Ukip leader Nigel Farage dismissed Mr Blair as an 'embarrassment' who should hold his tongue.
'The lesson is not, as Mr Blair implies, that the West should intervene in Syria, let alone once more in Iraq.
'The lesson is that the West should declare an end to the era of military intervention abroad.'
Critics of the 2003 invasion have claimed that Saddam Hussein held the country's ethnic and religious groups together and provided security, but Mr Blair this morning insisted Iraq would now be in the same state as Syria if he had not intervened.
Scotland's First Minister Alex Salmond added his voice to the chorus accusing Mr Blair of 'breathtaking amnesia' over his reasons for invading Iraq.
He said: 'Tony Blair has now claimed that the invasion of Iraq was about whether or not Saddam Hussein remained in power. Eleven years ago he said it was about weapons of mass destruction.
'No reinterpretation of history will absolve the former prime minister of a direct line of responsibility for this sequence of disasters.'
And Sir Christopher Meyer, Britain's ambassador to the US from 1997 to 2003, said the decision to topple Saddam was 'perhaps the most significant reason' for the sectarian violence now ripping through Iraq.
'There are many reasons for this disastrous state of affairs. Perhaps the most significant is the decision taken more than 10 years ago by President George W Bush and Prime Minister Tony Blair to unseat Saddam Hussein without thinking through the consequences for Iraq of the dictator's removal.'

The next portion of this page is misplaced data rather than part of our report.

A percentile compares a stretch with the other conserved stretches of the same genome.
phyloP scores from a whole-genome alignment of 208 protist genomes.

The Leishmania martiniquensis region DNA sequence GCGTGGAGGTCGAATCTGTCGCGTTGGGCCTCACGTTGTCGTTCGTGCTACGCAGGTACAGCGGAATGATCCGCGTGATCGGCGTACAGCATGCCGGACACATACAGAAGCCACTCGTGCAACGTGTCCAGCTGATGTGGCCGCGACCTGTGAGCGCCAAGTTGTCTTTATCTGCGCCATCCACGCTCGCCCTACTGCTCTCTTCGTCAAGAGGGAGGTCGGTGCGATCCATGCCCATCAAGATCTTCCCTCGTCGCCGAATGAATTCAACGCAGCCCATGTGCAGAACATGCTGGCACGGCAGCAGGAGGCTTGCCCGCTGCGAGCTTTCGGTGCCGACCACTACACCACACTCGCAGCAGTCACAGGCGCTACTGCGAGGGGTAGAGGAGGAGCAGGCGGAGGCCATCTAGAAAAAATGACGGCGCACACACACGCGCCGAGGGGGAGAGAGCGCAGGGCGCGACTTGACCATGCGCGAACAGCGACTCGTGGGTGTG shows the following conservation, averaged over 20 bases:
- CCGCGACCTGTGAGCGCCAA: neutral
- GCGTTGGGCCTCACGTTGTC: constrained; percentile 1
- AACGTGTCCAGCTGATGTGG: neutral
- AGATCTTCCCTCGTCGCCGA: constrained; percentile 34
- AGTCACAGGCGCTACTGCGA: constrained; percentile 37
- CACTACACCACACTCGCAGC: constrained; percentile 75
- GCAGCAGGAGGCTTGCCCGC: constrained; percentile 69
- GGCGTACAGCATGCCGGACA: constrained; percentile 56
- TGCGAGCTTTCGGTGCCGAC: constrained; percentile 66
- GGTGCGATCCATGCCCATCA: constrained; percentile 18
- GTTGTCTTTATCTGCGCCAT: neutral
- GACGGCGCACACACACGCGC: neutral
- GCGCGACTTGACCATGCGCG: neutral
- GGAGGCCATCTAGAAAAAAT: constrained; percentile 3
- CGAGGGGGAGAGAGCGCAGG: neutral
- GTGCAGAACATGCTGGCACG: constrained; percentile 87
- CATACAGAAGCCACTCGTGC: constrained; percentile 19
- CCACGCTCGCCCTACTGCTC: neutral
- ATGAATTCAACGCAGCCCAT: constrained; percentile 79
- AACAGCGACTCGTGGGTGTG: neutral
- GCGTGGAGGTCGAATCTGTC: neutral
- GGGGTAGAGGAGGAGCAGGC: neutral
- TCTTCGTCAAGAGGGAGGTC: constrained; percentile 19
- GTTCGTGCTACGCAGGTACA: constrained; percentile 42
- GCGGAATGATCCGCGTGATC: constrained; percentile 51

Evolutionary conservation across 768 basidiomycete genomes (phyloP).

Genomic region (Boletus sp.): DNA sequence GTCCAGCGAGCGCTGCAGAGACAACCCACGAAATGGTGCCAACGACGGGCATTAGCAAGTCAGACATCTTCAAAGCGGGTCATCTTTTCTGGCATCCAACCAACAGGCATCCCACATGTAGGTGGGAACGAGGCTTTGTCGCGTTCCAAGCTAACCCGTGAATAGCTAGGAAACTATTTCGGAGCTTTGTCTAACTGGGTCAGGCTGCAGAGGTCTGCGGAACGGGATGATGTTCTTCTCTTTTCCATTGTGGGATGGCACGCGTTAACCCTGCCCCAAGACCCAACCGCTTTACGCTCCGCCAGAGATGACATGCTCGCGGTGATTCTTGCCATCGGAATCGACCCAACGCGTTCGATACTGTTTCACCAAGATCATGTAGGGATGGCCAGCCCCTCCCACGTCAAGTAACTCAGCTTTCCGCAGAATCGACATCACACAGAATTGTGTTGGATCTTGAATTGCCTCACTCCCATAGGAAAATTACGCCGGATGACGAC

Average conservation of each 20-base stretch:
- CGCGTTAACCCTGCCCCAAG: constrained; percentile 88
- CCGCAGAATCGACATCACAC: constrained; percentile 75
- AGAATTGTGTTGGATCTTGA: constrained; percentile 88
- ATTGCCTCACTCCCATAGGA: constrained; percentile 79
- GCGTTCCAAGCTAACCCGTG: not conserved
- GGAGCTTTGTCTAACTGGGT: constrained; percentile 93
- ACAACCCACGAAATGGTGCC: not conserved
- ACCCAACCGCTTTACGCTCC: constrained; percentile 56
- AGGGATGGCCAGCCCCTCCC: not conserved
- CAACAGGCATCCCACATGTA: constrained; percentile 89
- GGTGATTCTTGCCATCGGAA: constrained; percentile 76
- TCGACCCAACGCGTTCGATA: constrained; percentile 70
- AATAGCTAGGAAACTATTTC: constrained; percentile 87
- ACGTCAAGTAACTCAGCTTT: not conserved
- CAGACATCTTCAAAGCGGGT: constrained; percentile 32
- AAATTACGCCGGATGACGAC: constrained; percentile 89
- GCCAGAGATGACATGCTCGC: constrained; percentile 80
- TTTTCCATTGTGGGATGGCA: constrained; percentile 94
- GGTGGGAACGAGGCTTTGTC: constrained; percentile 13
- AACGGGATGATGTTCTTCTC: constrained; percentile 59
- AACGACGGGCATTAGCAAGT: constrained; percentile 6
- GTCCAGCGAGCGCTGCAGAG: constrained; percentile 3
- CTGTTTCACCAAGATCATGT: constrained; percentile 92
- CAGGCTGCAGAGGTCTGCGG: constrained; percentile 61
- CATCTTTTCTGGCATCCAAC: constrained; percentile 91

The decision to bar members of Saddam's Ba'ath party from top jobs and disbanding the army - one former member of which now leads the Isis surge, were among the most serious errors, he said.
'We are reaping what we sowed in 2003. This is not hindsight. We knew in the run-up to war that the overthrow of Saddam Hussein would seriously destabilise Iraq after 24 years of his iron rule.
'For all his evil, he kept a lid on sectarian violence. Bush and Blair were repeatedly warned by their advisers and diplomats to make dispositions accordingly.
'But, as we now know, very little was done until the last minute; and what was done... simply made things far worse.'
Last night Mr Blair published an essay online, defending his decision to go to war - and arguing that the current violence is the 'predictable' result of the West's failure to intervene in Syria.
US president Barack Obama is considering a range of military options - said to include air strikes - over the coming days.
Meanwhile Iran - a key ally of Nouri al-Maliki's Shia-dominated administration in Baghdad - indicated that it was ready to provide assistance.
Iranian president Hassan Rouhani said his country had 'no option but to confront terrorism' and was 'ready to provide assistance within international law' if requested.